364 False Colors and Ruses of War. which would expose the merchant marine of the Netherlands to the dangers of a war." 1 We refer the reader to the developments in the question of deception by misuse of flags as given in the two preceding chapters. One may justly declare that there is scarcely one great maritime power in the world to-day whose neutrality in this war has not been outraged by England either by the abuse of its flag or by other means. 2 1 Flagrant violations of neutrality and a shameless misuse of flags have been shown by the English in the following cases (March, 1915) : Captain Wilson, who was taking a Swedish cargo from Spain to Karlskrona, was held up at Dover. A number of English soldiers came aboard and their commander said to the Captain.: "I have orders to accompany neutral ships for a certain distance, so that my men can let fly at any German submarine that shows itself." Although the Captain made a formal protest and characterized the conduct of the Englishmen in strong language as in the highest degree outrageous and dishonorable, the English crew remained on board. In the same fashion the English forced Captain John L. Duffy of the American ship "Brynhilda," to receive one officer and ten men aboard, for the purpose of attacking German submarines. When the submarine officer ascended the turret to ascertain the nationality of the ship, he would be shot. In spite of protests, the ship was brought into Aberdeen. What of the American Government ? Could there be a greater or more wanton outrage against neutrality ? What German U-boats have to expect from ships under neutral flags, under certain circumstances, is shown by the following statements of neutral ships' officers. Captain Hanssen and First Officer Jannssen, both American citizens, of the American steamer "Oliver J. Olson," made coinciding statements to the following effect: "We put out from Savannah via Scotland for Bremen. Off the Island of Foula, west of Scotland a lieutenant, a cadet, and six seamen came on board from the English auxiliary cruiser "Celtic," and brought us into Kirkwall. During this voyage the lieutenant, who had taken command of the ship, declared that if a German submarine appeared, he would endeavor to ram her with the "Oliver J. Olson." And even self-subsisting, independent states apparently condone these piratical methods without protest. In connection with such practices, which knock all conceptions of law on the head, the methods of warfare of the German navy are quite justifiable and logical, even against those states which suffer, allow and give countenance to such actions without taking the most rigorous measures against them. 2 Holland has in her Statute Book of the State registered a severe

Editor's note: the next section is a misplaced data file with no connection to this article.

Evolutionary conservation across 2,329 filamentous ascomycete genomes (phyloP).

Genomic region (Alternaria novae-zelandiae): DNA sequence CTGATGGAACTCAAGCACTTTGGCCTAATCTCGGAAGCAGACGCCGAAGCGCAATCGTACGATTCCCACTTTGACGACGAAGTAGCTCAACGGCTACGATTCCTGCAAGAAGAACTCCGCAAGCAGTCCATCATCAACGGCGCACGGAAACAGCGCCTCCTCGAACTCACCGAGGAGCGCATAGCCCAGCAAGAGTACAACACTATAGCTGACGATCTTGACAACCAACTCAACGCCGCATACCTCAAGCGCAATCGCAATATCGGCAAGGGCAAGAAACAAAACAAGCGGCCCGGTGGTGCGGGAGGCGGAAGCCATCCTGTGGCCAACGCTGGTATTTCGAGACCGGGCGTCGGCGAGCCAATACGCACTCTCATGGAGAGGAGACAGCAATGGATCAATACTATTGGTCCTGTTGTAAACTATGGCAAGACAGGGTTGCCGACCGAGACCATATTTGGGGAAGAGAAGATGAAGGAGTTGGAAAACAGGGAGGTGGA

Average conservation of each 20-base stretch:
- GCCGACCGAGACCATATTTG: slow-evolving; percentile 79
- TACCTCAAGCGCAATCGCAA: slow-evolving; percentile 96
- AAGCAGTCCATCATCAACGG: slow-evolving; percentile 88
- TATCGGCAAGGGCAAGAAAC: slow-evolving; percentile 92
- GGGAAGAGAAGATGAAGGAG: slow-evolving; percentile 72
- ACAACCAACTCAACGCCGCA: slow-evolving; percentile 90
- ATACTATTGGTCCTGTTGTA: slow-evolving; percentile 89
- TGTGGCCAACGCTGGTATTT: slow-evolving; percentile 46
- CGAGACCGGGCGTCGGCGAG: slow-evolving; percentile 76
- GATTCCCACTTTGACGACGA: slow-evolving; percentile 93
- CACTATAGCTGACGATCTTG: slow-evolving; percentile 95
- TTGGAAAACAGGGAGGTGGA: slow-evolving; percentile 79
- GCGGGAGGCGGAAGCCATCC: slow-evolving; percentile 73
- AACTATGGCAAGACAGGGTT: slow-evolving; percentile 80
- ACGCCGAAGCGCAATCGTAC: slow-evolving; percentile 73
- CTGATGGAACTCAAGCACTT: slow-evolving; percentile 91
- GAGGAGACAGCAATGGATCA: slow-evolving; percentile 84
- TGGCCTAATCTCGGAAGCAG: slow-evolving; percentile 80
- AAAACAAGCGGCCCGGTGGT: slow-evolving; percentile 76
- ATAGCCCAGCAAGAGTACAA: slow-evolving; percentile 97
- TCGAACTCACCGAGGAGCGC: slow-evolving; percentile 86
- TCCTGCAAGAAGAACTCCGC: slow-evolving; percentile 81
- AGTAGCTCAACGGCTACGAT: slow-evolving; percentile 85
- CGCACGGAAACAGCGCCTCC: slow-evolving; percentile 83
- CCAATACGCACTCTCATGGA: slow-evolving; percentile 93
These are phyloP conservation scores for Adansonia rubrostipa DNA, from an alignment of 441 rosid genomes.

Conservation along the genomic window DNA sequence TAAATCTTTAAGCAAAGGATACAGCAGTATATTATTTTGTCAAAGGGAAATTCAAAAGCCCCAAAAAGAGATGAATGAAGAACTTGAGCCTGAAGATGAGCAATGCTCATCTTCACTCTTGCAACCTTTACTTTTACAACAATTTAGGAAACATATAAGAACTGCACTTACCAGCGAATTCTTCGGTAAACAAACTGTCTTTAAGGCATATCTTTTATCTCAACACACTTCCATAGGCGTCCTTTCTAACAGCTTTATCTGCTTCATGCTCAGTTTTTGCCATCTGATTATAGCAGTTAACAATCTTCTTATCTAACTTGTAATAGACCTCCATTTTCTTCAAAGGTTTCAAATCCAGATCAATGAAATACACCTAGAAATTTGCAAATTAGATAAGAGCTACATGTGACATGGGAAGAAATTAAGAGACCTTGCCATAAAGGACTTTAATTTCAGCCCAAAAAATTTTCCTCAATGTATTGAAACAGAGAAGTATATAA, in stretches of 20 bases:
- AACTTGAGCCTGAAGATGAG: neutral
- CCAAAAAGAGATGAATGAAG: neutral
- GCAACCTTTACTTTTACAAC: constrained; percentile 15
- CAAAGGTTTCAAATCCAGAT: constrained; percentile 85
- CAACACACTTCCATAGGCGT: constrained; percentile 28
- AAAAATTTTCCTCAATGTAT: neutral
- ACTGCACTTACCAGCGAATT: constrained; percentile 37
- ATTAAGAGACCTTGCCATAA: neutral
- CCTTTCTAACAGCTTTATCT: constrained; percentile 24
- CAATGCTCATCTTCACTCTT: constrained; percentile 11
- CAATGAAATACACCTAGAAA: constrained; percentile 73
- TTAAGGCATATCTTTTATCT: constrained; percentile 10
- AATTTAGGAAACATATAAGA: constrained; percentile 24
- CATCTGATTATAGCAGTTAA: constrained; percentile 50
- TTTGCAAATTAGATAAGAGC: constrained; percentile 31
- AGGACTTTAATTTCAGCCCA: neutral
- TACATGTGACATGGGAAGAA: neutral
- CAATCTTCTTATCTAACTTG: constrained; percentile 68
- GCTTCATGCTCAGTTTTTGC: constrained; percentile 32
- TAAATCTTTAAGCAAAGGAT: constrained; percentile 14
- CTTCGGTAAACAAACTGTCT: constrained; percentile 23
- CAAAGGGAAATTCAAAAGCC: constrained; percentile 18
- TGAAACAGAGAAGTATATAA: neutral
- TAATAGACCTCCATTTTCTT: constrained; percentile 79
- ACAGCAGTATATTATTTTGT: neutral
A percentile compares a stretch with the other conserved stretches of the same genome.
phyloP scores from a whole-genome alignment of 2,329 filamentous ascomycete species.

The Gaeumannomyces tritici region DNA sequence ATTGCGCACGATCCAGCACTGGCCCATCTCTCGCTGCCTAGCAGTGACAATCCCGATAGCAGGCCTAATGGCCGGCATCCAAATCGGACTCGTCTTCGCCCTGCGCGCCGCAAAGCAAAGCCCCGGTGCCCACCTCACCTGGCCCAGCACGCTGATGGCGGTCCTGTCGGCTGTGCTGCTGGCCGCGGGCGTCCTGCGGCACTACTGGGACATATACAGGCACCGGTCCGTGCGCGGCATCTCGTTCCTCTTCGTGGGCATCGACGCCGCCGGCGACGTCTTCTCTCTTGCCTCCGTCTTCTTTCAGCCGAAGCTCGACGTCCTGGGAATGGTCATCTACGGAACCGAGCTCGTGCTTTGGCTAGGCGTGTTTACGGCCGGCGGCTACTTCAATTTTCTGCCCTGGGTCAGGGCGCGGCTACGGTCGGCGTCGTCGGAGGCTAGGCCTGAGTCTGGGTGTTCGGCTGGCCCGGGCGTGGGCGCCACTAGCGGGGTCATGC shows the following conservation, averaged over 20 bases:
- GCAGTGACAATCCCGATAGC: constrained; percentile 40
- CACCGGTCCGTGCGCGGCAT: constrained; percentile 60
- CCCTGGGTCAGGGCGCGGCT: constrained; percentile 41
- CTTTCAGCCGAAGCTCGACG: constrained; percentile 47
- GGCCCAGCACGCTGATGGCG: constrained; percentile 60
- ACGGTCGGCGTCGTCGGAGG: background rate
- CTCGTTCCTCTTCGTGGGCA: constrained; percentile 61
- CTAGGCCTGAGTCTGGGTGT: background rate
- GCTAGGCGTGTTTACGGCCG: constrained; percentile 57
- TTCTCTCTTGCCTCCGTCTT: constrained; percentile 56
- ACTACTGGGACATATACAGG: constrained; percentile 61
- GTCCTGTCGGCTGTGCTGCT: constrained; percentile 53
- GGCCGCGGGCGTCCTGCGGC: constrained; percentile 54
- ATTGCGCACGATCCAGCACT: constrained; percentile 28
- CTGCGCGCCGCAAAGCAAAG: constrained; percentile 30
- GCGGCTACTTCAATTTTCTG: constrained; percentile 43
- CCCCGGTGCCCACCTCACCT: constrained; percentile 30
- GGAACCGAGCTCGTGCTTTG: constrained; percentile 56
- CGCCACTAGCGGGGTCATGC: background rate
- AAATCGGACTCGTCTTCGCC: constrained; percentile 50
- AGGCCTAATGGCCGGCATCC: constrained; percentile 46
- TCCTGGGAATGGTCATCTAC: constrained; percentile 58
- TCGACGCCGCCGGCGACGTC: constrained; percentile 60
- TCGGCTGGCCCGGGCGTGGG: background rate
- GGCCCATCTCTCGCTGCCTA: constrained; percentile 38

False Colors and Ruses of War. 365 The enemy press has repeatedly announced that the arming of merchant-vessels with guns as had been planned by Mr. Churchill as early as 1913, was soon to be put into execution not only by England but also by France. The German Prize Court law of 1909 was given a special appendix on June 22, 1914, that is before the beginning of the war, in which it was plainly stated that all hostile acts on the part of an armed merchant vessel would be regarded as piracy and that the crews were to be treated as freebooters and pirates, and not as regular troops, "in accordance with the regulations appertaining to extraordinary acts of war." III. England, enraged by the heavy losses which she suffers, now advises her merchant vessels to ram war-vessels, that is to say, our "U-boats"—to refuse to obey their signals to stop, to attack them, and offers premiums and equips merchant vessels for this purpose. It has always been recognized as a law among nations that a vessel which resists a warship is subject to seizure without further consideration. Thus the emission of this general order to English merchantmen and the arming of these with cannon, renders every English vessel liable to be treated as an enemy vessel of war without further formality. Whosoever, without being a part of the regular armed forces of a country, or being recognized as such, undertakes hostile actions against the armed forces of another country —"U-boats" in this instance—must be considered as a freebooter—a guerilla— and by virtue of the prevailing penalties deserves death upon the gallows for piracy. And when English ships sail under an alien flag with hostile intent, they must, according to the law of nations, be held to be guilty of so-called indirect piracy and must be placed upon the same basis as pirate craft, even though they may receive their official orders from the British Government. Not even this government has the right to give a legal sanction to freebooters. The recognition of such arbitrary insolence punishment against such of her own people as shall misuse the Dutch flag; but no more than Sweden, Denmark, Norway, the United States, etc., can she prevent the misuse of her flag by England.